Doing ‘The Toad’ in Niger

We’re blowing down the open road at 65 mph. The sky has darkened to steel blue. Thunder is rolling across the hot Nigerien scrub. Van Morrison is on the radio, and I’m harmonizing with him.

Well it’s a fabulous night for a moon dance
With the stars up above in your eyes

Then, without warning, Mamadou cuts in.

Can I just have one more moondance with you my love.
Can I just make some more romance with you, my love.

Who knew? Mamadou, the CRS driver, has got some pipes on him. While neither of us will ever win a Grammy, Mamadou isn’t going to let that stop him from showing off his vocals to his captive audience: Me.

Niger driver

Mamadou Issoufou, a driver for CRS Niger, stands with Lane Hartill, West and Central Africa regional information officer. Photo by resident of Niamey, Niger

The passenger seat next to a CRS driver is where I learn the most about the countries I visit. And the drivers who educate me are some of the most valuable employees at CRS.

There was Ken in Ghana who spoke 15 languages, and Ernest in Congo who, during the conflict, smuggled targeted church members to safety by dressing them up, hiding them in the backseat, and bribing men at road bocks. During a 17 hour drive with Moses to southern Liberia, we sluiced through roads as soupy as oatmeal and never got stuck. But that’s nothing. During the civil war, Moses sweet talked stoned teenagers into lowering their guns and letting him through road blocks.

It took some time for Mamadou to open up. We’d sit for hundreds of miles in silence. To pass the time, I made a list of the things I liked about Niger: the cattle horns as long and sleek as Harley handlebars, roasted skewers of succulent beef, tall men riding short donkeys. And then a song would come on and Mamadou would come to life, shocking me with his knowledge of American 80s music.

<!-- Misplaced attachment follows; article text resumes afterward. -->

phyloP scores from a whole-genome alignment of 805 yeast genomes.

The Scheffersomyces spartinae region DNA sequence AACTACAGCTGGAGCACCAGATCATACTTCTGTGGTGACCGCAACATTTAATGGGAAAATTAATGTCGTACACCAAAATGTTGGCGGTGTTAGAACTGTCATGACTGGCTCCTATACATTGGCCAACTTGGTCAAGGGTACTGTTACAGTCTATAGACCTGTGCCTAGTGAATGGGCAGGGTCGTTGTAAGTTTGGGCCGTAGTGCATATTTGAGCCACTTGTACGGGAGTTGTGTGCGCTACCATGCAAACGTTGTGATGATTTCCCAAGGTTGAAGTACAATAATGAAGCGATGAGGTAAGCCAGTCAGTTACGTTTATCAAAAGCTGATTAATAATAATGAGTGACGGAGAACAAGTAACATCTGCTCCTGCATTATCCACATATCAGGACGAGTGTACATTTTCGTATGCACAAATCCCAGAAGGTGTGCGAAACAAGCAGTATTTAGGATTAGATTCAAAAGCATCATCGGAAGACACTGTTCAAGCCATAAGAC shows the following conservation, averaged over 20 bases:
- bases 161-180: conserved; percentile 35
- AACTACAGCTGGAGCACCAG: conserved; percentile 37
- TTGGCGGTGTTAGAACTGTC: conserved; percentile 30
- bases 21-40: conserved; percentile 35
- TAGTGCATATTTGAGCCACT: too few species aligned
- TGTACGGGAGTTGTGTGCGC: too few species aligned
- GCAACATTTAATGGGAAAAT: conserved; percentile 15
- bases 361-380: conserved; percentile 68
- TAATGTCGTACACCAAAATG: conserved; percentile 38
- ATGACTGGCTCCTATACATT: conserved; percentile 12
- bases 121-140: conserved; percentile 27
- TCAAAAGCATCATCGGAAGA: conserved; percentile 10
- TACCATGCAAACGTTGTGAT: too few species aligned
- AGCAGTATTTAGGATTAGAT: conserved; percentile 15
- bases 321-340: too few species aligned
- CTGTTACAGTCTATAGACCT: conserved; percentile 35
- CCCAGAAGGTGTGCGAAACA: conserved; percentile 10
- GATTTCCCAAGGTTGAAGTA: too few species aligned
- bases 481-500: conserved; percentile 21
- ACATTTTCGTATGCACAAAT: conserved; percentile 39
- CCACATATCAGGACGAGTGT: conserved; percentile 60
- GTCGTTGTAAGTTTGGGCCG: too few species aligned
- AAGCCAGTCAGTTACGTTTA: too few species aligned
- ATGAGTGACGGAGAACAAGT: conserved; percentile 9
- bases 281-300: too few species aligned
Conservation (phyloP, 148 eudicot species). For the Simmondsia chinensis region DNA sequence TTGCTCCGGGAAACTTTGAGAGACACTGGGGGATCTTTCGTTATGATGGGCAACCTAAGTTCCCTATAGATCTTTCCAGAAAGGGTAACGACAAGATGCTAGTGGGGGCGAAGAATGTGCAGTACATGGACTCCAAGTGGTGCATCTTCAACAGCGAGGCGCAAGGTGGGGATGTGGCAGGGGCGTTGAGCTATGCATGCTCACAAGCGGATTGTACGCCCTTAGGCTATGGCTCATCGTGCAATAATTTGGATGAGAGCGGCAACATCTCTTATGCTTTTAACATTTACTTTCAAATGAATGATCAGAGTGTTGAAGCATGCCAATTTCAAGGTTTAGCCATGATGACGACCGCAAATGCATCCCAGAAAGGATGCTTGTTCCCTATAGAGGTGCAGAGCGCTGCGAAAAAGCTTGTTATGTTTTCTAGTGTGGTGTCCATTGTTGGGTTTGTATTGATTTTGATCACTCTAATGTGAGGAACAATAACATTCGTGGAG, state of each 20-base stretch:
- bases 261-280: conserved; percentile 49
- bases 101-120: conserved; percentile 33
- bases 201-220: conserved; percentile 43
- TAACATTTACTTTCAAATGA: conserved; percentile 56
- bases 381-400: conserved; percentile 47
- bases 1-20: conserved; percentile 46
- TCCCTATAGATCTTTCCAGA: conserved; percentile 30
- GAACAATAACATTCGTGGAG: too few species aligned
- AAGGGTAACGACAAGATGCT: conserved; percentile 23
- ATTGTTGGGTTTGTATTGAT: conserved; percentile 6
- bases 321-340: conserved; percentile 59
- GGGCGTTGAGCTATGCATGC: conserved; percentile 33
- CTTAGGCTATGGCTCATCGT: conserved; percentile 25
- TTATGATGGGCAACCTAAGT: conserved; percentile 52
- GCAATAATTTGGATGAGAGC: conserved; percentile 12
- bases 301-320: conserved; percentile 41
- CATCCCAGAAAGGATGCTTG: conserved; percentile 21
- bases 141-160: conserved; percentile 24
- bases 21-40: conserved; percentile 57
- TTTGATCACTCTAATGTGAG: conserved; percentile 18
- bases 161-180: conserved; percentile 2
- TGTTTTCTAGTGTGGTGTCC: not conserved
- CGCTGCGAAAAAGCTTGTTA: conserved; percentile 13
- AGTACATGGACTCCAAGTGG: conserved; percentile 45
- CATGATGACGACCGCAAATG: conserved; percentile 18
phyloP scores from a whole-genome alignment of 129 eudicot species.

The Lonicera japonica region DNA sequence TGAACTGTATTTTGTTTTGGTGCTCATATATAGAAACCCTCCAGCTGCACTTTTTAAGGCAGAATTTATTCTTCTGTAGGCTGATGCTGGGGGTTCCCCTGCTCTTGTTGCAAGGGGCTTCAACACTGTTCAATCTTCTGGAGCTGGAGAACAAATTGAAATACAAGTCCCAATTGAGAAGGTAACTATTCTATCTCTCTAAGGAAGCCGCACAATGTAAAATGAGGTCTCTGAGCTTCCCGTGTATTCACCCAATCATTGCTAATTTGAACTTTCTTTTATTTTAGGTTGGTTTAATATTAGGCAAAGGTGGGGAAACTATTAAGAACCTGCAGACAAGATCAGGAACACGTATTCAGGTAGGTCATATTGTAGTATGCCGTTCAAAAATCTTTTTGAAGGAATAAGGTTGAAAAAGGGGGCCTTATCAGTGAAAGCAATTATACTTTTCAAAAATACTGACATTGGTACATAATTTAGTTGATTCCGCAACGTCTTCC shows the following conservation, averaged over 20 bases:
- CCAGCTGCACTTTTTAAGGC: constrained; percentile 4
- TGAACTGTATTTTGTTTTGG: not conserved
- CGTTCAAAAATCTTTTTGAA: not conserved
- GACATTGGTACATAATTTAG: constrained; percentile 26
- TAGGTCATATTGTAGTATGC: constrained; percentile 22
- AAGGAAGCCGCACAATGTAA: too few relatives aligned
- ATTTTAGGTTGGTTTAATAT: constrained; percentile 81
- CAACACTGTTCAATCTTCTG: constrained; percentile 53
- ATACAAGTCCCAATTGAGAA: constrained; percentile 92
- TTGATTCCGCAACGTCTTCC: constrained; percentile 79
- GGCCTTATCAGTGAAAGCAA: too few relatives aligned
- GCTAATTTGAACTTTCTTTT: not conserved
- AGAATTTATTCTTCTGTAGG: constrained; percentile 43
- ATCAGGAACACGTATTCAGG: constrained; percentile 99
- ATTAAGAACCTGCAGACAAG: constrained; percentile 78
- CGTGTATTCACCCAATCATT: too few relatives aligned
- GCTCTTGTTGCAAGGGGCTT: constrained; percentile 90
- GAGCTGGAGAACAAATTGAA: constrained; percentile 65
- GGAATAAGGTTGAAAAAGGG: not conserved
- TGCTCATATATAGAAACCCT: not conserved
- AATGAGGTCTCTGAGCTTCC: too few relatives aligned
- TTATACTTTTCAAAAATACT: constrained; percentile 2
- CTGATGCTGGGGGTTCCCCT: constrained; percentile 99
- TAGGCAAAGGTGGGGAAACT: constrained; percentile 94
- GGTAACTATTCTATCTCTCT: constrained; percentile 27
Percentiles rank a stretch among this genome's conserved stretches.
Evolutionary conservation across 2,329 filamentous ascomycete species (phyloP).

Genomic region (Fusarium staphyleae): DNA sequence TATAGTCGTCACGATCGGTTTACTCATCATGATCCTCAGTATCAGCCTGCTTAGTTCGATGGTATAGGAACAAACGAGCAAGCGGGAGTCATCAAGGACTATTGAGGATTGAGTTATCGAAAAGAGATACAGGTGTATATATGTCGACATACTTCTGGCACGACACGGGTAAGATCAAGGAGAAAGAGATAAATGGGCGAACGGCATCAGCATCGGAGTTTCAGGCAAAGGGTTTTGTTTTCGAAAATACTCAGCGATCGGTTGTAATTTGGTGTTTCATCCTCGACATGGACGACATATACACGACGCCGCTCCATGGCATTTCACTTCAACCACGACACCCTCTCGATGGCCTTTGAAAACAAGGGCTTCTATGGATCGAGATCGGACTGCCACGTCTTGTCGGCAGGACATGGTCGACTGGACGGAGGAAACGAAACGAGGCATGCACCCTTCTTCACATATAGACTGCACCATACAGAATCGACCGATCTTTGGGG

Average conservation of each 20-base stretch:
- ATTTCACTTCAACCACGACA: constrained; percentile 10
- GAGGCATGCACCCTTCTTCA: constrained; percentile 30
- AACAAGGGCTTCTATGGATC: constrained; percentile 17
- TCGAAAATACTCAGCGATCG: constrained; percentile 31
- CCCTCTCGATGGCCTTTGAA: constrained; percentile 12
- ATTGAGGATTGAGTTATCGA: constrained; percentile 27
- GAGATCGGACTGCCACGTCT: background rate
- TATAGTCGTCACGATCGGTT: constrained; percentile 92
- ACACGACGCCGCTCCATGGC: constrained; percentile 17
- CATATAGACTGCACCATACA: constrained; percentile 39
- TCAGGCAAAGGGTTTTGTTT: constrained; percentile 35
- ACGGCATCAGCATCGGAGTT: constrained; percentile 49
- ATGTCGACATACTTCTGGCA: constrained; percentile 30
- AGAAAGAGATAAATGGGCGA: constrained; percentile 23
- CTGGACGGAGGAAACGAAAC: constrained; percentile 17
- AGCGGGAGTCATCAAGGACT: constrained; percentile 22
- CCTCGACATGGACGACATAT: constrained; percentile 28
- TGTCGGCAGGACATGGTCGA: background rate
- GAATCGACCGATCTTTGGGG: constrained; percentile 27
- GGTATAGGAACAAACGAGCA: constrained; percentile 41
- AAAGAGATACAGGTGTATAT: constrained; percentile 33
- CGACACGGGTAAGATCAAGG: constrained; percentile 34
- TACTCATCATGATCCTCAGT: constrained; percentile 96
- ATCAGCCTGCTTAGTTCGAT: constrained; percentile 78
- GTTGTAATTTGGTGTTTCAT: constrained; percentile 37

We both love Dire Straits and Michael Jackson in his prime. Like me, he was a break dancer in younger days. Before I knew it, Mamadou and I were talking sports – another mutual love of ours. He’s a volleyball player. We debated the merit of jump serves and how to put side English on the ball. And despite his size (he wouldn’t look out of place in an NFL locker room) he told me he loves ping pong.

Mamadou is a sports nut. During those stifling days in Niger, Mamadou filled a sports void in me that always gets deeper and darker when I’m on the road.

Mamadou and I also had something else in common: Both of us could drink incredible amounts of water. That meant Mamadou had perfected the fine art of the pit stop.

“Time to water the flowers?” I’d ask him.

“Yep!”

After our gardening was done, we’d stretch our hamstrings, Mamadou counting out the seconds like a PE teacher.

I’d jog around the truck. Sometimes I’d backpedal up and down the highway, resorting to old basketball drills to get the kinks out of my legs.

Just outside of Dosso with the temperature hovering just under 100 degrees, Mamadou who’d been driving about five hours straight, decided to join in.

“Toad! Toad!” he yelled at me.

“What?”

“Do the toad.”

“What’s that?”

“You do like this,” he said, sticking his arms straight out in front of him, and then squatting into a deep-knee bend. Then he exploded upward and landed in another squat.

I couldn’t resist joining him.

Long-haul truckers stared. Mini vans bulging with passengers gaped. Men dozing under nearby trees rolled over and must have thought they were dreaming when they saw us: A massive African man and a wiry American, bullfrogging their way up the national highway.

– Lane Hartill, CRS regional information officer for West and Central Africa

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